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Textile fragments

Textile fragments

  • Place of origin:

    Egypt (Possibly, made)
    Byzantine (Possibly, made)

  • Date:

    ca. AD600-900 (made)

  • Artist/Maker:

    Unknown

  • Materials and Techniques:

    Fragments of samite, compound weave. silk.

  • Museum number:

    139-1896

  • Gallery location:

    In Storage

Several fragments of a compound weave, samite. Possibly Egyptian or Byzantine, ca. AD600-900. The design, in brown and cream, is hard to distinguish but the edge of a floral bordered roundell can be seen. This appears to have a horse within along with other motifs.

Samite (twill woven silk) was thought to originate from Persia under Sassanian rule (AD224-651). It was commonly decorated with pairs of animals and birds and set in pearled lotus roundels. It is often found in Western burials, within church possessions and along the Silk Road. Byzantine weaving workshops took on the samite technique to make it an essential weave of the period. It was a luxury textile of the Middle Ages brought to Europe when the Crusades opened up direct contact with the East. It was forbidden to the middle classes of France under the sumptuary rules c. 1470.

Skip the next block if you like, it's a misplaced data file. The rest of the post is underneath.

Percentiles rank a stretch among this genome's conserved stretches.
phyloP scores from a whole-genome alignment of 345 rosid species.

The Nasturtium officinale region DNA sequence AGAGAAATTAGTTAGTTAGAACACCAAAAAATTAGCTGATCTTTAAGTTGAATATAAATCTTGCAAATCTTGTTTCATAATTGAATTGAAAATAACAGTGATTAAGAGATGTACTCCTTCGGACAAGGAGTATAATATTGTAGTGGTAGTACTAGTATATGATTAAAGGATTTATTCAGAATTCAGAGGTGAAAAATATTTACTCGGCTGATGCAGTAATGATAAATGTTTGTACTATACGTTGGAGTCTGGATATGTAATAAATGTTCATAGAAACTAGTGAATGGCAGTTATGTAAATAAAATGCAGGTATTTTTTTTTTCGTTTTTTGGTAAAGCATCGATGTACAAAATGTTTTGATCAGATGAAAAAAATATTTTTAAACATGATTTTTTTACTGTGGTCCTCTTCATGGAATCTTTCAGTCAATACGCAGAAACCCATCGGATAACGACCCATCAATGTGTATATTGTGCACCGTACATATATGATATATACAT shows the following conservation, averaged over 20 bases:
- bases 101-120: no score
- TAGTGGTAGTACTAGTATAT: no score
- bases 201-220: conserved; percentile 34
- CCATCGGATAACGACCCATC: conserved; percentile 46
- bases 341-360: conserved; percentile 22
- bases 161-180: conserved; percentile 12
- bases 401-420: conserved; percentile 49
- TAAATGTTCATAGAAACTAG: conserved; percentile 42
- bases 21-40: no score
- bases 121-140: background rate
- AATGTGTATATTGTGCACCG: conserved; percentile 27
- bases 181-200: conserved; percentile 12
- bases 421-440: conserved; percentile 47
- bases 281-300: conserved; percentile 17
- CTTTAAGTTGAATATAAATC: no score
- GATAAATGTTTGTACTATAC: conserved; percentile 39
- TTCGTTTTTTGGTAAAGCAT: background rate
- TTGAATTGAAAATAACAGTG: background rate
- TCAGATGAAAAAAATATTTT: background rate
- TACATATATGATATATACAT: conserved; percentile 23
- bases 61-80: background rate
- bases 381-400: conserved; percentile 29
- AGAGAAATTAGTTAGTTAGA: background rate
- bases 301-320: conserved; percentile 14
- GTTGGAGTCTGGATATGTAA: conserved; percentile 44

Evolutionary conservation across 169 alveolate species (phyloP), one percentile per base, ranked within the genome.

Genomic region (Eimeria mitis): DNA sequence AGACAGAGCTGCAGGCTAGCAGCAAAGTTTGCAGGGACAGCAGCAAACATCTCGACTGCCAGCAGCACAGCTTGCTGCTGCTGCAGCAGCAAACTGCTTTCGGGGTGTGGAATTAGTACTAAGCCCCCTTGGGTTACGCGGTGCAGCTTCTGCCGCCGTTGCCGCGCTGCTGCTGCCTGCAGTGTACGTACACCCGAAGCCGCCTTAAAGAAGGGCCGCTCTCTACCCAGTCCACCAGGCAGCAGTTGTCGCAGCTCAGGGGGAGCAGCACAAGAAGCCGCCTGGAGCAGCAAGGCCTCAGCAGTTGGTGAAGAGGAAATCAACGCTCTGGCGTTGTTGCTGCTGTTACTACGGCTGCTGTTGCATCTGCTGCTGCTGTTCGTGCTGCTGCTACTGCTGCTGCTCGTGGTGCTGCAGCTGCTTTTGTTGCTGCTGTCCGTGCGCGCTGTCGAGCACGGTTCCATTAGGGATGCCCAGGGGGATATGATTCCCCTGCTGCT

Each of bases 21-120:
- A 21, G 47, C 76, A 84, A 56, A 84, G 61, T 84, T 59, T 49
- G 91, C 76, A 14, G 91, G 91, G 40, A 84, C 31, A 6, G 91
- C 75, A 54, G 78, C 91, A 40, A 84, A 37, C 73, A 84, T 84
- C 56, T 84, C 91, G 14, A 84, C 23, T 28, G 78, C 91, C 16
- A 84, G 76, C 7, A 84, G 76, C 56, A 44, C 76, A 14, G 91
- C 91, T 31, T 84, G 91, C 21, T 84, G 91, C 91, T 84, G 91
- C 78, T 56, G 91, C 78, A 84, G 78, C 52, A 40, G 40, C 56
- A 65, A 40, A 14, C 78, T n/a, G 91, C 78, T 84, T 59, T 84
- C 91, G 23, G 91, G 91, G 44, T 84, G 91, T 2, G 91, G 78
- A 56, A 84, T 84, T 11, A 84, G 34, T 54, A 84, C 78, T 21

Physical description

Several fragments of a compound weave, samite. The design, in brown and cream, is hard to distinguish but the edge of a floral bordered roundell can be seen. This appears to have a horse within along with other motifs.

Place of Origin

Egypt (Possibly, made)
Byzantine (Possibly, made)

Date

ca. AD600-900 (made)

Artist/maker

Unknown

Materials and Techniques

Fragments of samite, compound weave. silk.

Dimensions

Width: 130 mm Piece 1, Height: 70 mm Piece 1, Width: 63 mm Piece 2, Height: 85 mm Piece 2

Descriptive line

Fragments of samite. Possibly Egyptian or Byzantine, ca. AD600-900.

Materials

Silk

Techniques

Weaving; Dyeing

Categories

Archaeology; Textiles; Africa; Death

Collection

Middle East Section

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